The end of federally funded emergency unemployment benefits could affect 76,100 Oregonians, according to a report last week by the White House Council of Economic Advisers and U.S. Department of Labor.
Extending the program, which paid Oregonians $23 million in November alone, became a bargaining chip last week during negotiations in Washington, D.C., over the federal budget. Lawmakers are attempting to reach a budget deal before the scheduled adjournment Friday.
The Emergency Unemployment Compensation program paid benefits to nearly 2,000 people in Central Oregon in November alone: more than $1.2 million. That money goes away Dec. 28 unless Congress extends the program.
Opponents of extending the benefit say it perpetuates an entitlement that actually increases unemployment while also increasing the U.S. debt. Proponents say the jobless need a little more time to find work as the economy continues its climb out of the Great Recession.
“The economic experts will tell you that spending on unemployment compensation is one of the things you can do that has the most positive impacts on the economy,” said U.S. Rep. Earl Blumenauer, D-Portland. “It goes right back to the gas station or the grocery bill or clothes for the kids.”
The federal program pays benefits only after the unemployed exhaust their state unemployment benefits. Oregon pays 26 weeks of unemployment insurance, funded by a tax on employers. That benefit pays about half the workers’ usual paycheck.
U.S. Rep. Greg Walden, R-Hood River, a member of the Republican leadership, in a prepared statement said extending the benefit would actually lengthen the term of unemployment for some Americans and deepen the U.S. debt by $25 billion.
“I have strong concerns about yet another extension of this ‘temporary’ program, which has already operated for 51/2 years,” Walden said Thursday.
He cited an October study by the National Bureau of Economic Research, a private, nonprofit agency, that stated benefit extensions subsidize unemployment and discourage “labor supply,” and may offset the economic stimulus that proponents claim the benefit provides.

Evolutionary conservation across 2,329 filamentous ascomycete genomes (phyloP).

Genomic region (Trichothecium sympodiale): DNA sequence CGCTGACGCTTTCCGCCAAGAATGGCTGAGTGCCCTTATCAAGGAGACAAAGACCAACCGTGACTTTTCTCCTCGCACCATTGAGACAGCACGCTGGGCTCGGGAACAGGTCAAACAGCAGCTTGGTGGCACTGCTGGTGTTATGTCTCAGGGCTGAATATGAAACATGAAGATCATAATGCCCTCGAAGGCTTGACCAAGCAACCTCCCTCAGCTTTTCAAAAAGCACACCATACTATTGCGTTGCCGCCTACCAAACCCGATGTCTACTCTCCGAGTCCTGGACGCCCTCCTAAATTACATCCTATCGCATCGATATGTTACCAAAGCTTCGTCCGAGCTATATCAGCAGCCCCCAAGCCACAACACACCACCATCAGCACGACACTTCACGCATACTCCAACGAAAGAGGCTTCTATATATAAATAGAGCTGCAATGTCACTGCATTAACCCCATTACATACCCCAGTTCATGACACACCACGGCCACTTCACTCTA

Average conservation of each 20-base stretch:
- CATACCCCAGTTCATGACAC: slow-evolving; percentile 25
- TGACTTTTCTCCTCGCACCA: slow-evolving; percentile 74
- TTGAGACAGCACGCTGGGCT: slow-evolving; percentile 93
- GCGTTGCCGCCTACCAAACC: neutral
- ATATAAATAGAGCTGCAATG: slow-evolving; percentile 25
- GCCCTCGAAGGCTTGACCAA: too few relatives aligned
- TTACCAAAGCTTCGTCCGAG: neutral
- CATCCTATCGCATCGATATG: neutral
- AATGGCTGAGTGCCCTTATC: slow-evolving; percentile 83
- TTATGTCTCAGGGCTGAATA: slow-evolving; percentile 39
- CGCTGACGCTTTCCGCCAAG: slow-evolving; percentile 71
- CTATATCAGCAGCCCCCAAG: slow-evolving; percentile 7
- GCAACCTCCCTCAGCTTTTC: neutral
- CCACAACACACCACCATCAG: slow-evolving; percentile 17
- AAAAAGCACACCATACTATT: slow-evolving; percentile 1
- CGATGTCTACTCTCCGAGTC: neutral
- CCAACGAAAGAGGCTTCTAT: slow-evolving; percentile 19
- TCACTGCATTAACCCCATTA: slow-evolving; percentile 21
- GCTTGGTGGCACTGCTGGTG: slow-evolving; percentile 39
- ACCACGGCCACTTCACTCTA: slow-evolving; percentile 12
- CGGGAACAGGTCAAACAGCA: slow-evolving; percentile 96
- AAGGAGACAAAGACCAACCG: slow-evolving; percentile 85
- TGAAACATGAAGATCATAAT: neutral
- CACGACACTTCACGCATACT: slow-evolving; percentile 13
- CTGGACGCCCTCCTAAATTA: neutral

Opponents of an extension cite, as Walden does, the Congressional Budget Office, which Tuesday reported that extending the emergency benefit through 2014 would cost the U.S. another $25 billion. An extension, however, would also boost government revenue, by $500 million by 2023.
Half a paycheck
In the last week of November, the state paid $11.8 million in regular unemployment compensation to more than 39,000 Oregonians. The average check amounted to $297, according to weekly statistics from the state Employment Department.
That week, 811 people exhausted their state benefits and potentially became eligible for emergency unemployment benefits, paid wholly by the federal government. It provides 14 weeks of additional payments, initially, and up to 47 weeks in three stages, or tiers, depending upon the state’s unemployment rate.
In November, nearly 2,000 Central Oregonians — 964 in Deschutes County — received $2.3 million in emergency jobless benefits, according to state figures. By contrast, 1,819 Deschutes jobless — nearly the same number that received emergency benefits in three counties — received $2.2 million in state unemployment for the same month.
Congress enacted the Emergency Unemployment Compensation program in 2008. Since then, 378,035 individuals have received emergency payments in Oregon, according to Tom Fuller, state Employment Department communications manager. Recipients are required to show they’ve looked for work.
In 2013 alone, those payments amounted by the end of November to more than $345 million.